Thanks to the combined efforts of the aforementioned filmmakers – as well as the directors of photography Bill Pope (The Matrix trilogy) and Oliver Euclid – these off-shore sequences offer instances of pure visual poetry, heart-pounding exhilaration, and even some genuine tension during the inevitable climax, pitting Jay against the Mavericks at its mightiest (thanks to El Niño). Furthermore, it allows for all those surfing novices in the audience (like myself) to better comprehend how the aquatic sport can offer someone a experience both nerve-shattering and serene.

However, it’s in the non-surfing portions that Chasing Mavericks begins to crumble. The narrative does not proceed naturally between plot points; instead, they align in a manner that either comes off as contrived (for instance, Jay’s father abandoned him as a child, while Frosty is insecure about his ability to be a good parent) or end up feeling a bit pointless. The best example of the latter is a story thread wherein Jay’s longtime friend Blond (Devin Crittenden) buys drugs and befriends the film’s bland ‘antagonist’ – a bully named Sonny (Taylor Handley) – which culminates with a turn-of-events that has a muddled-to-trivial effect on the plot. However, there is also an egregious second-act twist (which I won’t spoil) that comes off as unearned at best, overly-manipulative at worst.

Unfortunately, the script for Chasing Mavericks (written by Kario Salem, with story credit going to Brandon Hooper and Jim Meenaghan) also lets its supporting cast down. Crittenden and Handely, as mentioned before, are stuck with stock material; the same goes for Leven Rambin (All My Children) as the thinly-drawn love interest Kim, whose character arc travels a predictable route. Meanwhile, Elisabeth Shue plays an under-developed variation on the ‘messed-up single-mom’ archetype (she tackled a similar part in last month’s House at the End of the Street), while Abigail Spencer (Mad Men) as Frosty’s wife Brenda has little to do but offer words of wisdom and explain other characters’ backstories (literally).

Weston and Butler, as it were, both deliver fine performances, given what the two have to work with. Jay is sketched as an almost-angelic surfer-phile at times, but Weston makes him believable enough; it’s an idyllic portrayal of a real person, but it fits with the film’s PG-friendly tone. Similarly, Butler does a pretty decent job delivering a more vulnerable variation on his typical screen masculinity, as Frosty is more introverted and laid-back than the alpha male characters the actor has made his calling card in recent years (Butler harkens back to his pre-300 turn in Dear Frankie, in that regard).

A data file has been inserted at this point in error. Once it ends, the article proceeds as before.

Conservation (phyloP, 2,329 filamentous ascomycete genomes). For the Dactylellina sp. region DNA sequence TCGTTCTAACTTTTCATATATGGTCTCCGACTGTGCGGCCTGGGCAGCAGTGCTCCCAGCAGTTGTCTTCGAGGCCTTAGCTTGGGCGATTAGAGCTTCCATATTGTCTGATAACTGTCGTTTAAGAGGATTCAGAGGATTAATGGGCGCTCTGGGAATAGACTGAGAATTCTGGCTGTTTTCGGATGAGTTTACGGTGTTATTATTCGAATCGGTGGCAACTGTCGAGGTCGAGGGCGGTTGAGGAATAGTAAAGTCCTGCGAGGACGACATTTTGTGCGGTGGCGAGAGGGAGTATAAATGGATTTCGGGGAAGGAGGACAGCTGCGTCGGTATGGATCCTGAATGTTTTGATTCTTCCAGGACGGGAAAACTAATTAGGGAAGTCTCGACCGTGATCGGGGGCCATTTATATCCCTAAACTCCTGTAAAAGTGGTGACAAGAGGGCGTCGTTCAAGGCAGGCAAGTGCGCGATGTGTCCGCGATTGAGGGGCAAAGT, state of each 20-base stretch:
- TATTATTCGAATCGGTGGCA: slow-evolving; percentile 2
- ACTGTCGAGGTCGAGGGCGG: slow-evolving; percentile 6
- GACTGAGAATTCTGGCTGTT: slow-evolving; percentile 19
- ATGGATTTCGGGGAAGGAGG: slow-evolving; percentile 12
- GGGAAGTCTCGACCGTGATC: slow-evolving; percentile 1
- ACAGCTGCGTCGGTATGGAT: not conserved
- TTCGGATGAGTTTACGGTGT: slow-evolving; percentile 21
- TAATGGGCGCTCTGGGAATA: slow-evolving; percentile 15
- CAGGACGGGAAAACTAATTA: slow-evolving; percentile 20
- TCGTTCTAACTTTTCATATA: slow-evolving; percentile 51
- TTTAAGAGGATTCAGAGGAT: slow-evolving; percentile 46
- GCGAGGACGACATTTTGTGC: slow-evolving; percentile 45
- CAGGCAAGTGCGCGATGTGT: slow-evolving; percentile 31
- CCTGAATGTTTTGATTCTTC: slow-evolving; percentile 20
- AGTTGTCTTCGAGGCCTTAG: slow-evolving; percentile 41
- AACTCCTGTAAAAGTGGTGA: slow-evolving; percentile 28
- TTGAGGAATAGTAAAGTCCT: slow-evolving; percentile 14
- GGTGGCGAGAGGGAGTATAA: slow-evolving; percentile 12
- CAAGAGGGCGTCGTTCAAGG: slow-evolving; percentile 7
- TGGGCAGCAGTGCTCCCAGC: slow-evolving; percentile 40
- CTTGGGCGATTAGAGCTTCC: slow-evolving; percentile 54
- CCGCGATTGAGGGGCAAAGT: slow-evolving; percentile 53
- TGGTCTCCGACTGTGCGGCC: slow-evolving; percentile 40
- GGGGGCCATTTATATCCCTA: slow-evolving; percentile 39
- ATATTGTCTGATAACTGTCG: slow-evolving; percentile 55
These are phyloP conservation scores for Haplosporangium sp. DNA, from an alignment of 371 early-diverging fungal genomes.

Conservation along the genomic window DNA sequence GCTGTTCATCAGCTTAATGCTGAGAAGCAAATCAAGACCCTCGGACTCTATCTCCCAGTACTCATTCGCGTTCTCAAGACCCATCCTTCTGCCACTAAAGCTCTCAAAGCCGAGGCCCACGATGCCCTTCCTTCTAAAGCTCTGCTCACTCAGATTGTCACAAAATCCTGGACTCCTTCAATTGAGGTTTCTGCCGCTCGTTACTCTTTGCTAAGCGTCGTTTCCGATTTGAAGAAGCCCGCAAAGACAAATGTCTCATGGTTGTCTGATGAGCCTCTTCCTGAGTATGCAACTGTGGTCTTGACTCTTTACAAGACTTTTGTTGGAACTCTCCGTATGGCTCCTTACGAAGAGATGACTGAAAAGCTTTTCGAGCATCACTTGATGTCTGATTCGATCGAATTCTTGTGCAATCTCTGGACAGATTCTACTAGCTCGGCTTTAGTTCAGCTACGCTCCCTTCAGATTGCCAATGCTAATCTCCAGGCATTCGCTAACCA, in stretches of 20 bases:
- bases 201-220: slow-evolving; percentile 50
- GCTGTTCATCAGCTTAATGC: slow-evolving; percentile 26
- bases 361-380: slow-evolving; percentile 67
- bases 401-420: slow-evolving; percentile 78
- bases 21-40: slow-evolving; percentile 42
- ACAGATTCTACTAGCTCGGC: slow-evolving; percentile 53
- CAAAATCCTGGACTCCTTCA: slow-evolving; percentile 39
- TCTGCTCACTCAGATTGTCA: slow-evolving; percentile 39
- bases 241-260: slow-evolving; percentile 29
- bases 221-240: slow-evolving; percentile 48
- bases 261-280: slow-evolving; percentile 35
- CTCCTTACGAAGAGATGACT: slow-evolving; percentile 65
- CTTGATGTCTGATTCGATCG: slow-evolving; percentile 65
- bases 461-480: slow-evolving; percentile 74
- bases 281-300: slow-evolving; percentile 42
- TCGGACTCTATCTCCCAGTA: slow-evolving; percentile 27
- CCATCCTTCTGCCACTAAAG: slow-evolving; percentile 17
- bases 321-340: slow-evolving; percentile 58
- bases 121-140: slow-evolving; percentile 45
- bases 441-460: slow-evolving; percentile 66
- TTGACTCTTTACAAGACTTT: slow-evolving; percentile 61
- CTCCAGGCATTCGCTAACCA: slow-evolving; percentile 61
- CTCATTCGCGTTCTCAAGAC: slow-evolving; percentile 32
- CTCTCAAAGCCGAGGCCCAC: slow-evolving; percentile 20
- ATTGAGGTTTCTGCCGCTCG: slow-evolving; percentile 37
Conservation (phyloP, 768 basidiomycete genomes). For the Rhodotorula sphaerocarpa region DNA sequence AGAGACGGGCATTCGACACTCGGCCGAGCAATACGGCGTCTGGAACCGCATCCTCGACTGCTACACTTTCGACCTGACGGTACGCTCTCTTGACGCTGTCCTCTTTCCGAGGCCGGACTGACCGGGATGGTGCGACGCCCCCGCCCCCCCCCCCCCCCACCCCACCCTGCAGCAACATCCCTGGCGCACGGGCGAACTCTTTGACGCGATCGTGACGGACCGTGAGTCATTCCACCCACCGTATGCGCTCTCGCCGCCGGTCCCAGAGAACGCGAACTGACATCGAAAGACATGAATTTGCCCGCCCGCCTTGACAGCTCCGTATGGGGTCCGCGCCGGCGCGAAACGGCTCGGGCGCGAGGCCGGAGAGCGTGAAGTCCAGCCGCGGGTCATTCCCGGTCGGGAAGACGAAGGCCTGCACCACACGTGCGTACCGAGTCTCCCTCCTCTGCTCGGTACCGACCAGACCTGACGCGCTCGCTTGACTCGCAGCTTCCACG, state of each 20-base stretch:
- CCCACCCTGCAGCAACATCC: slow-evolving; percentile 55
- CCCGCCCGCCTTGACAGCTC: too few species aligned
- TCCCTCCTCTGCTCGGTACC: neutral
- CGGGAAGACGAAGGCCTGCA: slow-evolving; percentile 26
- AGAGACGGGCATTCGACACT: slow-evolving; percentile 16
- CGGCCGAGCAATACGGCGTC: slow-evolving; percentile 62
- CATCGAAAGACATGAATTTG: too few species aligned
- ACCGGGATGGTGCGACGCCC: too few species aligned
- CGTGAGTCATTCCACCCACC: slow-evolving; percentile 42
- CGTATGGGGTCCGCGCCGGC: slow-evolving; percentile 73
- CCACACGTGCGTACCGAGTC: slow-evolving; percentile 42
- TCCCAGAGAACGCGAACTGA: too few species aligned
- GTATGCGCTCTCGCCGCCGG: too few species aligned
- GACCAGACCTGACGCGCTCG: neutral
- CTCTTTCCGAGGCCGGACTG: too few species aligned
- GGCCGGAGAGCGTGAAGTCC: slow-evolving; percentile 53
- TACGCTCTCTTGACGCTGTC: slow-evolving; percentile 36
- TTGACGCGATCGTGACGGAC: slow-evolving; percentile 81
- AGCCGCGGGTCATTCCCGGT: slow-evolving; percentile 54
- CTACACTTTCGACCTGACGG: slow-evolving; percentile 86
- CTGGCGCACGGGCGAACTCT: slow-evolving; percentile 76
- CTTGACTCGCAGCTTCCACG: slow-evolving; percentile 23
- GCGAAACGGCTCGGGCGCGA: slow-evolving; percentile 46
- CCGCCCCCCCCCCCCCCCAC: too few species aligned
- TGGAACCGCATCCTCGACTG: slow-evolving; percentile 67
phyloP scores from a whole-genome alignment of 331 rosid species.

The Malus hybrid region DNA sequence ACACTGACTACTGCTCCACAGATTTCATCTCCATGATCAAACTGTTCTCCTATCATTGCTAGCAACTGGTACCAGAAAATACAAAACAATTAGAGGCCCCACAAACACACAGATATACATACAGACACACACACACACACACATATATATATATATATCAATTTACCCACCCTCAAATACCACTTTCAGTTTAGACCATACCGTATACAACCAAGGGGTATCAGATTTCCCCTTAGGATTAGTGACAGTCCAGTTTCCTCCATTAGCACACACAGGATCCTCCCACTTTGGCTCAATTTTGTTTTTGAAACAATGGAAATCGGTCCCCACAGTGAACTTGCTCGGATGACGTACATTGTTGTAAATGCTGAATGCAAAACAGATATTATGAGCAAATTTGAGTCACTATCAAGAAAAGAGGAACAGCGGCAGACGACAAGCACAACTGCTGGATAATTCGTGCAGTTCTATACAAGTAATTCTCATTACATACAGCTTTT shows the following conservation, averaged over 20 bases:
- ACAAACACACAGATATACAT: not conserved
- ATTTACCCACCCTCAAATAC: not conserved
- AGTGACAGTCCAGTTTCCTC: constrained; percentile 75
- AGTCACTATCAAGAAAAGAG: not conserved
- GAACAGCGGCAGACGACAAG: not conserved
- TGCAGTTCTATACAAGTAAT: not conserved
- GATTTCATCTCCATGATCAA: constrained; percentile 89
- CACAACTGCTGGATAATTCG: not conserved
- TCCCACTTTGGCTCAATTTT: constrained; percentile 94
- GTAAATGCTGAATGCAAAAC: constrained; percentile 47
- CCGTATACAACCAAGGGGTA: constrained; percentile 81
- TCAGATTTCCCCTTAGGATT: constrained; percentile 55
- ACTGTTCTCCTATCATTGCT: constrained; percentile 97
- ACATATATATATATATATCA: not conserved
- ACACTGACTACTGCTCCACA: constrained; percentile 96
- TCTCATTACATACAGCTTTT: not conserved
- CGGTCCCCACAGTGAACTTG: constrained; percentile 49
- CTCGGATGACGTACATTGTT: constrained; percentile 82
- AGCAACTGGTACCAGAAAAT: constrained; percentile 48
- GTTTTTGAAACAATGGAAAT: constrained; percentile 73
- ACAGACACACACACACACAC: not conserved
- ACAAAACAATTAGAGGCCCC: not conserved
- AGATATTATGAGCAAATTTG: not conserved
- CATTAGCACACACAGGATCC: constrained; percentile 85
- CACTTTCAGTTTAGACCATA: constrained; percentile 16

The direction from Hanson and Apted further helps to elevate the shortcomings of the story, allowing the film to occasionally succeed as gentle, inoffensive, and even sweet entertainment (outside of when it takes place in the ocean, that is). Still, even that only takes Chasing Mavericks so far, as the non-surfing elements of the narrative just seem too formulaic and lacking in depth for anyone to pull off with complete success. Moreover, there’s a listlessness to the coming-of-age aspect of the narrative that becomes all the more noticeable because the surfing elements are so well-executed.

As a whole, Chasing Mavericks offers some spectacular cinematic imitation of the surfing experience, but fills that mold with paint-by-numbers plot beats and characters; thankfully solid direction and chemistry between the leads makes all that easier to swallow. Finally, the real-life ending to Jay Moriarity’s story (which is covered in the epilogue) does add an unexpected touch of poignancy to the proceedings.

However, even with all that working in its favor, this film never excels beyond the same level reached by other inspirational genre fare intended to be all-inclusive for family audiences. Chasing Mavericks invites cynicism in that sense, but it’s made with enough sincerity to avoid being so immediately disposable as that description suggests.

Chasing Mavericks is now playing in theaters around the U.S. It is Rated PG for thematic elements and some perilous action.

Our Rating:

3 out of 5
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PostSubject: Re: "Chasing Mavericks" Reviews   Wed Oct 31, 2012 3:54 pm

Chasing Mavericks: Movie Review

Oct 31, 2012
Chasing Mavericks is one of those hoary ''based on a true story'' movies that borders on hagiography. It's a fictionalized take on the early life of surfing wunderkind Jay Moriarity (Jonny Weston) and his attempt, with the help of his mentor Frosty (Gerard Butler), to conquer the giant waves known as ''mavericks.'' Although the beaches of North California and their crashing waves are gorgeous, the story and the acting don't hold water. Chasing Mavericks is more interested in showing Moriarity to be a hero than an actual person, and the movie suffers for it in the end.

Weston plays Moriarity as a 15-year-old, and although Weston is still in his early twenties, he looks disconcertingly older. The tan make-up doesn't help, and neither does his hollow performance, which is mostly just him looking wide-eyed and earnest. He's not given much to work with, the challenges he has to overcome not given much weight at all. Moriarity's dad left when he was a kid, and his mom (Elisabeth Shue) is often drunk and can't keep a job. This could have been an interesting development ? Jay has to take care of her and loan her money, and lives in what looks like a cubbyhole in the living room ? but it's given short shrift. The movie Moriarity patiently does her laundry and wakes her up for work instead of what a normal 15-year-old would do, which would probably include, at the very least, some choice four letter words or acting out. Although his mentoring at the hands of Butler's Frosty does explore some of Jay's pain and fears, he's not particularly affected by anything. He just shakes it all off like a shaggy dog who's spent a day at the beach.